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Quantitative structure-Photodegradation relationships of polybrominated diphenyl ethers, phenoxyphenols and selected organochlorines
Stockholm University, Faculty of Science, Department of Environmental Chemistry.
Stockholm University, Faculty of Science, Department of Environmental Chemistry.
Stockholm University, Faculty of Science, Department of Environmental Chemistry.
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2009 (English)In: Chemosphere, ISSN 0045-6535, E-ISSN 1879-1298, Vol. 77, no 7, 914-921 p.Article in journal (Refereed) Published
Abstract [en]

Among other developments, the technological revolution has lead to introduction of new chemicals to better serve in instruments and materials. The consequences of the extensive increase in use of new chemicals can be detected in the environment world wide, i.e. in wildlife and humans. To ensure this problem to be minimised in the future, new chemicals need to be subjected to predictive assessments before commercialised. To facilitate screening, qualitative structure-activity relationships, quantitative structure-activity relationships may be applied to describe reactivity of chemicals. Physico-chemical properties of chemicals such as partition coefficients and half-lives for the various environmental compartments are essential input data in multimedia environmental fate models. In this study we examine how structural characteristics can quantitatively describe laboratory determined photolytic half-lives of halogenated compounds of different classes, such as polybrominated diphenyl ethers (PBDEs), hydroxylated brominated diphenyl ethers (OH-PBDEs), and other organohalogens. A total of 30 chemicals with experimentally measured half-lives are used. Results reveal that the most important descriptors for describing the half-lives of the brominated compounds are the energy gap (GAP-1) between HOMO-1 and LUMO, the lowest partial charge on a halogen atom (Qhal-), topological polar surface area (TPSA), the atom with highest radical superdelocalizability (Rad-super+) and LUMO density (LUMO+).

Place, publisher, year, edition, pages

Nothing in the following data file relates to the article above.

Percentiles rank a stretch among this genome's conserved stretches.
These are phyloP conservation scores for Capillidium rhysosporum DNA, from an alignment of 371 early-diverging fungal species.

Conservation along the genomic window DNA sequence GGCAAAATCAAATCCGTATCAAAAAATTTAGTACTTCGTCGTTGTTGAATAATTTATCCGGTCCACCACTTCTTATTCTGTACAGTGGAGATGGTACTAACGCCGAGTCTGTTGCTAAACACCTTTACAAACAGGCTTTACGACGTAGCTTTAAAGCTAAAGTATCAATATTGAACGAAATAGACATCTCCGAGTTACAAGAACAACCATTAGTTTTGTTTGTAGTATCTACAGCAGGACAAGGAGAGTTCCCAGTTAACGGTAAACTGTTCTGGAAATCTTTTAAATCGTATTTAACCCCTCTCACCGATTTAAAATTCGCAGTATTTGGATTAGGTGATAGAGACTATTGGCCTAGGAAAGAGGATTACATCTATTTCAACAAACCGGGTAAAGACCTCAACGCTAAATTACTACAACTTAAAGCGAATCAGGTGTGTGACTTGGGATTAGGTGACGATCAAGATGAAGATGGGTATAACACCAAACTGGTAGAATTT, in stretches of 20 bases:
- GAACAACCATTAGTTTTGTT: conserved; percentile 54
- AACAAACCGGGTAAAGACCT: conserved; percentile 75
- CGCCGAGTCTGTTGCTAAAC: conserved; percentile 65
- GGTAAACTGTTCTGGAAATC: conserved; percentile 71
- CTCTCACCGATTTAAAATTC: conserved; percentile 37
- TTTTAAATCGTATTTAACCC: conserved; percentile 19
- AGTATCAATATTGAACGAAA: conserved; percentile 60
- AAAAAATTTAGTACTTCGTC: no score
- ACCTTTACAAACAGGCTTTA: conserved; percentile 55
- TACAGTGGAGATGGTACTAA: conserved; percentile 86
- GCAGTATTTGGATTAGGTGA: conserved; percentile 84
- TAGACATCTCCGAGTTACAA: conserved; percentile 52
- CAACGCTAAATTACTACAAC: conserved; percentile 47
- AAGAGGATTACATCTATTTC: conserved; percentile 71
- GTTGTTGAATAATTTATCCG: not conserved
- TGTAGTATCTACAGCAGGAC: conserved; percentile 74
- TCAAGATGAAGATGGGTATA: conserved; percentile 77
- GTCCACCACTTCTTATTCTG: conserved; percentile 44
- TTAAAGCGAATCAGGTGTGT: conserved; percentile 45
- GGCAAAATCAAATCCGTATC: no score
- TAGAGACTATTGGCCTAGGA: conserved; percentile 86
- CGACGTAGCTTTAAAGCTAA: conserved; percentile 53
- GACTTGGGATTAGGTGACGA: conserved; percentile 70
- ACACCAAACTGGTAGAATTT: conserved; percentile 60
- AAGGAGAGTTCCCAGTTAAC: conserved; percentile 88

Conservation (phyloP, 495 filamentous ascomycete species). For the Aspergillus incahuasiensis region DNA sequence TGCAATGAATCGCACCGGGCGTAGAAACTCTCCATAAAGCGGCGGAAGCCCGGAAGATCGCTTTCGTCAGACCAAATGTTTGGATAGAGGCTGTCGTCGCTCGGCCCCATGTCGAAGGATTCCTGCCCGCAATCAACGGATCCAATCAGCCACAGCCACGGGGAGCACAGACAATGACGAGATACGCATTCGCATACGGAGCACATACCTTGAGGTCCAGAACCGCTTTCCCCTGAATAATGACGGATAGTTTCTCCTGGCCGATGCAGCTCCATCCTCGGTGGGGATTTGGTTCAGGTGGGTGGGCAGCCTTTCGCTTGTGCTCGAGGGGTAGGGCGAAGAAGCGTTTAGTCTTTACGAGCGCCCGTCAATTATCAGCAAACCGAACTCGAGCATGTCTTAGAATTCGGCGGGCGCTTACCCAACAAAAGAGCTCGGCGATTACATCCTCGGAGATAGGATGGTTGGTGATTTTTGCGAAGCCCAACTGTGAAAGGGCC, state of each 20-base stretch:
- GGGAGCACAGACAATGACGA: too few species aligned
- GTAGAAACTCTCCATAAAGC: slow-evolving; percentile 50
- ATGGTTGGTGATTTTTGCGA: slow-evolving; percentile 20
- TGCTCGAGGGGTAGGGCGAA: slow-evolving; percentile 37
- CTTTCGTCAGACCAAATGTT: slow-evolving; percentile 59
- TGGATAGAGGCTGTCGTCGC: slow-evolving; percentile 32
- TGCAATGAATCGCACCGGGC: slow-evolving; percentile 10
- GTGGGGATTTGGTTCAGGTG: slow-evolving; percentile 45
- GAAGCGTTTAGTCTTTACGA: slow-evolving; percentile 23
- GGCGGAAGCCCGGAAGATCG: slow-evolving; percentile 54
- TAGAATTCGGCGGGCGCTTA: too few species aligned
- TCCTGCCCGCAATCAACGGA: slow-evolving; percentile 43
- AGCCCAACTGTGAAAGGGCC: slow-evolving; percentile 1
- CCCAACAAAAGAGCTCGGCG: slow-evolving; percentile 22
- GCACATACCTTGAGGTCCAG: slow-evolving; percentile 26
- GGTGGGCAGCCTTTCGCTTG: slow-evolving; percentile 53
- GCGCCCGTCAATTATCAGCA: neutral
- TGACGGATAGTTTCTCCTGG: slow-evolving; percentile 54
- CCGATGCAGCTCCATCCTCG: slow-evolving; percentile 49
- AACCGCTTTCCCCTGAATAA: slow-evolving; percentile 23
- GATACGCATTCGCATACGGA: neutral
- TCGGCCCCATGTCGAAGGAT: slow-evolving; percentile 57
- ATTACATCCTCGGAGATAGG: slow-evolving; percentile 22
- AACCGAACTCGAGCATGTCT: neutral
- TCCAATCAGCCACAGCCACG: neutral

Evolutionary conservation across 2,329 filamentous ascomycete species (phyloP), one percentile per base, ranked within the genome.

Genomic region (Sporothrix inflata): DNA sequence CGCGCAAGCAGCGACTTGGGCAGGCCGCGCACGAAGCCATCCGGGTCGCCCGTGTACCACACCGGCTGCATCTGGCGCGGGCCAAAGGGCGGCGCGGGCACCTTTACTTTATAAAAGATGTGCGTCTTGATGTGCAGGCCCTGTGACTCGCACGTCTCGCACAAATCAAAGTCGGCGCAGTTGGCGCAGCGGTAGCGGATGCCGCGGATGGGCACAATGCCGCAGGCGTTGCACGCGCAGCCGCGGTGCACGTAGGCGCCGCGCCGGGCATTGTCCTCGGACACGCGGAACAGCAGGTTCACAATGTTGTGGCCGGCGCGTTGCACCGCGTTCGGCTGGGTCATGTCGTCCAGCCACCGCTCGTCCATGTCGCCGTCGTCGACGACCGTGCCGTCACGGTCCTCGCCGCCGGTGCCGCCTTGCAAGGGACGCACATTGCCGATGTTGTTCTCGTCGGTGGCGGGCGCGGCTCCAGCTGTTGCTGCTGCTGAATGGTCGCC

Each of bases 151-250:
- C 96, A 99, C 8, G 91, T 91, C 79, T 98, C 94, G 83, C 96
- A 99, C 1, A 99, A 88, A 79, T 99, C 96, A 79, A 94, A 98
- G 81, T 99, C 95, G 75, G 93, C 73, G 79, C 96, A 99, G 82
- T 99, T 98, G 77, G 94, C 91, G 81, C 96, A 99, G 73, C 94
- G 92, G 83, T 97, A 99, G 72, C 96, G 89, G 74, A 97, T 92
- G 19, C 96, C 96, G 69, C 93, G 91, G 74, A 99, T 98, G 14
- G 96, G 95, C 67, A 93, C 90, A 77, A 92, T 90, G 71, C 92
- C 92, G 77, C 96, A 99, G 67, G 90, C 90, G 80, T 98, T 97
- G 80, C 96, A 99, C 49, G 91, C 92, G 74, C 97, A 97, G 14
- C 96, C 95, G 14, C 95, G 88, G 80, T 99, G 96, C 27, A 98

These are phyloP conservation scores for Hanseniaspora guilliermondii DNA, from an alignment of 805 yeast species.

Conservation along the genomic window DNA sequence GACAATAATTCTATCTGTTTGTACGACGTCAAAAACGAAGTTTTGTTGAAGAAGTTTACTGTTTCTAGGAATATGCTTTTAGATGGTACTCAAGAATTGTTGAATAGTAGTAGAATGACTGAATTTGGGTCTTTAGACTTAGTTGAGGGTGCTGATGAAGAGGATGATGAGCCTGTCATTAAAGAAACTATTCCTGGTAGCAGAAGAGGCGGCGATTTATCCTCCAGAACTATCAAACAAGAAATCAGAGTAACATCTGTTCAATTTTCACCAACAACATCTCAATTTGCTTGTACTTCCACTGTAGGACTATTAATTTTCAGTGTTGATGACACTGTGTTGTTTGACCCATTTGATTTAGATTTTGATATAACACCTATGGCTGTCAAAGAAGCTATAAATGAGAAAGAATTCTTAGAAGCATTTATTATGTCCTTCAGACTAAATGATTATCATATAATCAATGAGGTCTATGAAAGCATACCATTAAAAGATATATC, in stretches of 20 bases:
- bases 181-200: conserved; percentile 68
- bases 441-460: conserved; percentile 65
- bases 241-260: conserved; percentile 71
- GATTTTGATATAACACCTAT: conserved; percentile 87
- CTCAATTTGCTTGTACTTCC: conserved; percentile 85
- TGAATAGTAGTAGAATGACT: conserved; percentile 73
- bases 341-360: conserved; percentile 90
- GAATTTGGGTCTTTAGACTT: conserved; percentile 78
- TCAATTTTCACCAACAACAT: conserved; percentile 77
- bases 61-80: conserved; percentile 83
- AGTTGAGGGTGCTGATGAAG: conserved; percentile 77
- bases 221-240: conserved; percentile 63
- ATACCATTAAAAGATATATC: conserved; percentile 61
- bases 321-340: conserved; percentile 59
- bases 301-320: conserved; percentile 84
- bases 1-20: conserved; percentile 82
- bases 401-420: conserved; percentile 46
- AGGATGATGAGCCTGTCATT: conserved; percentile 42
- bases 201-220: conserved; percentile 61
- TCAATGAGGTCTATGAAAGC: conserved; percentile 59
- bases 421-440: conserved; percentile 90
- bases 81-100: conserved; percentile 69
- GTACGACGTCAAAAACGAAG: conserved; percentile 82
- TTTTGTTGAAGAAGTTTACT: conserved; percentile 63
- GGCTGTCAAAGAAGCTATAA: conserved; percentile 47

2009. Vol. 77, no 7, 914-921 p.
Keyword [en]
QSAR, QSPR, OH-PBDEs, PBDEs, Photodegradation, Water-methanol
National Category
Chemical Sciences
Research subject
Environmental Chemistry
Identifiers
URN: urn:nbn:se:su:diva-26058DOI: 10.1016/j.chemosphere.2009.08.037ISI: 000271992200006OAI: oai:DiVA.org:su-26058DiVA: diva2:202282
Available from: 2009-03-09 Created: 2009-03-09 Last updated: 2017-12-13Bibliographically approved
In thesis
1. Comparison of experimentally and theoretically determined oxidation and photochemical transformation rates of some organohalogens to promote prediction of persistence
Open this publication in new window or tab >>Comparison of experimentally and theoretically determined oxidation and photochemical transformation rates of some organohalogens to promote prediction of persistence
2009 (English)Doctoral thesis, comprehensive summary (Other academic)
Abstract [en]

The diversity of choices we have to make everyday influence our environment and ourselves in more ways than most of us realise. Anthropogenic substances, such as flame retardants, date back as early as 450 BC when the Egyptians used alum to reduce flammability. The increasing demand for new articles has led to an increased production of chemical substances, for which many are commercially produced without complete knowledge on properties such as persistence, bioaccumulation and toxicology (PBT). Commercial compounds may be properly tested and denominated as “safe” regarding PBT properties, but their degradation products and/or metabolites may cause environmental impact.

The availability of uniform and accurate data for prediction of persistence is of key importance for the understanding of chemical fate. A method to determine the susceptibility of chemicals to undergo oxidation in water has been developed and applied on several organohalogens, including PBDEs and OH-PBDEs. The method was used to determine reaction rates and the group of OH-PBDEs were subsequently subjected to photolysis by use of UV-light. Hence, susceptibility to undergo both oxidation and photolysis for the OH-PBDEs were investigated and compared to previously reported degradation rates on PBDEs.

As a final step in promoting the prediction of persistence, Quantitative structure-property relationship (QSPR) models were performed on a set of compounds which had undergone photolytic degradation under similar conditions. The QSPRs were used as a preliminary step in predicting photolysis half-lives for chemical substances and to determine which physicochemical descriptors are of greatest importance thereof.

This thesis presents the possibility of performing and assessing oxidation transformations on compounds of low and high water solubility, photolysis transformations in various media and using obtained data to predict behaviour via QSPR models, to promote predictions of persistence.

Place, publisher, year, edition, pages
Stockholm: Department of Environmental Chemistry, Stockholm University, 2009. 68 p.
Keyword
Oxidation, Persistence, Photolysis, QSPR, BFRs, PBDEs, OH-PBDEs
National Category
Other Basic Medicine
Research subject
Environmental Chemistry
Identifiers
urn:nbn:se:su:diva-26040 (URN)978-91-7155-753-7 (ISBN)
Public defence
2009-04-17, Magnélisalen, Kemiska övningslaboratoriet, Svante Arrhenius väg 12 A, Stockholm, 10:00 (English)
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Available from: 2009-03-26 Created: 2009-03-06 Last updated: 2009-05-07Bibliographically approved

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